Segmental construction

Segmental bridge construction offers the advantages of repetitive construction procedures, minimum impact to traffic and the environment during construction, economical construction, and a durable structure.

Segmental construction can be used in a variety of difficult site conditions. Piers can be placed on small footprints, superstructures can go over natural hazards and community landmarks, and segmental bridges may be used on a small radius such as curved highway access ramps, as well as large-radius bridges.

Their slender piers and long, shallow superstructures make concrete segmental bridges aesthetically pleasing, and the concrete can be colored to blend into the environment.

Precast segments

Segmental bridge construction offers the advantages of repetitive construction procedures, minimum impact to traffic and the environment during construction, economical construction, and a durable structure.

Segmental construction can be used in a variety of difficult site conditions. Piers can be placed on small footprints, superstructures can go over natural hazards and community landmarks, and segmental bridges may be used on a small radius such as curved highway access ramps, as well as large-radius bridges.

Their slender piers and long, shallow superstructures make concrete segmental bridges aesthetically pleasing, and the concrete can be colored to blend into the environment.

The use of precast concrete segments has the advantage that the superstructure can be erected at a faster rate compared to cast-in-place construction. Precast concrete segments are built using either a short-line or long-line method while the substructure is being built.

Precast segments are usually erected using one of three methods:

1. Span-by-Span: In the span-by-span method, an entire span is assembled, post-tensioned and erected so that it is self-supporting before the next span is erected. The method is appropriate for span lengths up to about 150 feet.

2. Balanced Cantilever: In this method, the superstructure is erected by cantilevering out from opposite sides of the pier. The segments are added either at the same time or alternately to each cantilever to maintain a relatively balanced system. The balanced cantilever method is most economical for span lengths between about 160 and 500 feet.

3. Progressive Placement: This method involves starting at one end of the bridge and erecting segments in sequential order. This is particularly suitable for environmentally sensitive areas or where construction access is limited. Progressive placement usually requires the placement of temporary piers at the middle of each span and is suitable for span lengths of 100 to 300 feet.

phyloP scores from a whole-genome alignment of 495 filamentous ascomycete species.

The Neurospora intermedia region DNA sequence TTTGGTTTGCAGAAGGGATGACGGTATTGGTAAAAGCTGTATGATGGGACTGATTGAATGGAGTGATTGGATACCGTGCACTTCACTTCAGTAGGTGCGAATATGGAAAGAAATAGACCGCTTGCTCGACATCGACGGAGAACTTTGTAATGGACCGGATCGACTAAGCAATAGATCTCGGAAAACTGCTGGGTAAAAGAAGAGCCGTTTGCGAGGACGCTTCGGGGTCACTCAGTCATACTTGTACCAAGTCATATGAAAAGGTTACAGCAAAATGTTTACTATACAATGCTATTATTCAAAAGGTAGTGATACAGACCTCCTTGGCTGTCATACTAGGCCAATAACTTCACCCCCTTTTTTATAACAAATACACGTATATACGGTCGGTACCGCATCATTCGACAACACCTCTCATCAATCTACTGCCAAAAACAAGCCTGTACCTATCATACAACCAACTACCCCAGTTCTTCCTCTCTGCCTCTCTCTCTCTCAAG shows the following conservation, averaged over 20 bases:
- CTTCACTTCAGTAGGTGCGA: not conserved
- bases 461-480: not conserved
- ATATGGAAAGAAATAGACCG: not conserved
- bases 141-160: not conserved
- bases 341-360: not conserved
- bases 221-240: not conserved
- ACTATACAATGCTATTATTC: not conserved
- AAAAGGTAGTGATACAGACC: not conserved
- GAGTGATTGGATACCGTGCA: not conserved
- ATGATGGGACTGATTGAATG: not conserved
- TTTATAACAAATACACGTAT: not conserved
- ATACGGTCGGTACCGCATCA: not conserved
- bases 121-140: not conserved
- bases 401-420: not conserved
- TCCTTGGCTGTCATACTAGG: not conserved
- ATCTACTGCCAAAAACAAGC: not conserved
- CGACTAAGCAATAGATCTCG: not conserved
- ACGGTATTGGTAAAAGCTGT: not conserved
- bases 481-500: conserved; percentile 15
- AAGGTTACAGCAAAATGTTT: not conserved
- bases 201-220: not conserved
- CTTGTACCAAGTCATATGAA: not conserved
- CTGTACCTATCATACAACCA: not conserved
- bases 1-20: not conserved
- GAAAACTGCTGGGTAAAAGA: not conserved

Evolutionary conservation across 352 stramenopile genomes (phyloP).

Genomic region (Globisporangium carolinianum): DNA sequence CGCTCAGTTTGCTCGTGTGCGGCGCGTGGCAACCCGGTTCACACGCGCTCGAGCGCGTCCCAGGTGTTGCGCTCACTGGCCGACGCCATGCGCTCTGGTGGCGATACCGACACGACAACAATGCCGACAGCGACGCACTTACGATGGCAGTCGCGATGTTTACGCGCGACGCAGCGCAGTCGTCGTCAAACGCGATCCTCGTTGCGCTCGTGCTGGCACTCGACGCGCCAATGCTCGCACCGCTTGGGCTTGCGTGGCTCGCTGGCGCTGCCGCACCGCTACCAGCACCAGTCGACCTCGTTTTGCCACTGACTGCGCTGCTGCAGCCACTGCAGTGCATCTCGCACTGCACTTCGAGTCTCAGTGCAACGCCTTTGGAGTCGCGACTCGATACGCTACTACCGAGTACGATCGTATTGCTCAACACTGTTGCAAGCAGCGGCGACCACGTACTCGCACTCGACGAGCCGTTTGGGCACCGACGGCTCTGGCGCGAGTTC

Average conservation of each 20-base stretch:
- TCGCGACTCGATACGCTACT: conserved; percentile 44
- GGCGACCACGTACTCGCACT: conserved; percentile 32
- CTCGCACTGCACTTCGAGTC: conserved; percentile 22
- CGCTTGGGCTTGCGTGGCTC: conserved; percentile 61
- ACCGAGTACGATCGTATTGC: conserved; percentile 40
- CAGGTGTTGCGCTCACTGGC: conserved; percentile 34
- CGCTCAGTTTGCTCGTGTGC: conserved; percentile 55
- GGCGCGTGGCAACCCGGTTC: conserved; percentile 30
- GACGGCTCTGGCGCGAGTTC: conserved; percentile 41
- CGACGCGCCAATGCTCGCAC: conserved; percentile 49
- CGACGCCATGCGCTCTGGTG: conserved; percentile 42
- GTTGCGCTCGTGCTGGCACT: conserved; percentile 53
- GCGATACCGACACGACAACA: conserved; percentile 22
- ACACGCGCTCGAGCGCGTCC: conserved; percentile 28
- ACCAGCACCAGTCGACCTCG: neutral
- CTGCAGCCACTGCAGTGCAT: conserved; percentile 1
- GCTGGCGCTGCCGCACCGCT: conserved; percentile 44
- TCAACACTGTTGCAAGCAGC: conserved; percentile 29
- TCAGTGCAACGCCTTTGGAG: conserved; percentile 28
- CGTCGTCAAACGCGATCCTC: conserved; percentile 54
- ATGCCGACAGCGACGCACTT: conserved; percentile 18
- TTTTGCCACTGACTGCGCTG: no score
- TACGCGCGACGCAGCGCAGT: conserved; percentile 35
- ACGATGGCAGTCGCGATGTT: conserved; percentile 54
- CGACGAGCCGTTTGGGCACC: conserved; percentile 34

Honolulu Rapid Transit Viaduct Phase 1 & 2 - Oahu, Hawaii (Photo courtesy of FIGG.)
Cast in Place, Cantilever Bridge

Cast-in-place: balanced cantilever

Cast-in-place segmentally constructed bridges are built using the balanced cantilever method. A form traveler is used at the end of each cantilever to support the formwork and new concrete segment prior to post-tensioning. This type of construction is used when the precast segments are too heavy to be transported. It has been used for span lengths up to 760 feet in the U.S.

Cable-stayed bridges

Cable Stayed SegmentalA cable-stayed bridge is a segmental bridge in which the superstructure is supported by inclined cables extending from a pylon above the deck. This type of structure provides economic and aesthetically pleasing solutions for bridge spans from 300 to 2,500 feet.

The cables are generally arranged in one of three configurations:

1. Harp – The inclined cables are parallel.
2. Fan – The inclined cables emerge from a point near the top of the pylon.
3. Semi-fan – The inclined cables emerge over a vertical length near the top of the pylon.

Each of these configurations may be combined with a central cable plane or twin edge cable planes. Usually, the edge girder system is used with twin cable planes, whereas a single cable plane requires the torsionally rigid cross section of the box. These factors influence both the visual appearance of the bridge and its structural design.

Extradosed bridges

Extradosed bridges are similar in appearance to cable-stayed bridges but have shorter pylons and a flatter stay-cable inclination. As such, the deck system becomes the primary load carrying member for dead and live loads. This type of bridge is a hybrid of a cable-stayed bridge and a post-tensioned box girder bridge. The bridges are constructed in a similar manner as cable-stayed bridges and are useful where there are restrictions on the height of the pylon.

Extradosed Cantilever

Segmental arches

Concrete arches may be constructed segmentally using either precast or cast-in-place segments. The arch is erected by cantilevering out from the base of the arch. Temporary inclined cables are used to support the arch until the two halves meet and at that point, the arch is self supporting and the cables are removed. This type of construction allows the arch to be built without any interference on the ground below. As such, segmental arches may be used to span environmentally sensitive areas and deep gorges.

Segmental columns

Segmental methods may also be used for the construction of concrete columns for bridges. The method is similar to that for precast segmental superstructures using the short-line method of casting except the match casting is done vertically and not horizontally. During erection, the segments are stacked vertically on top of each other and incrementally post-tensioned. The primary advantage of using segmental columns is speed of erection.

Segmental Columns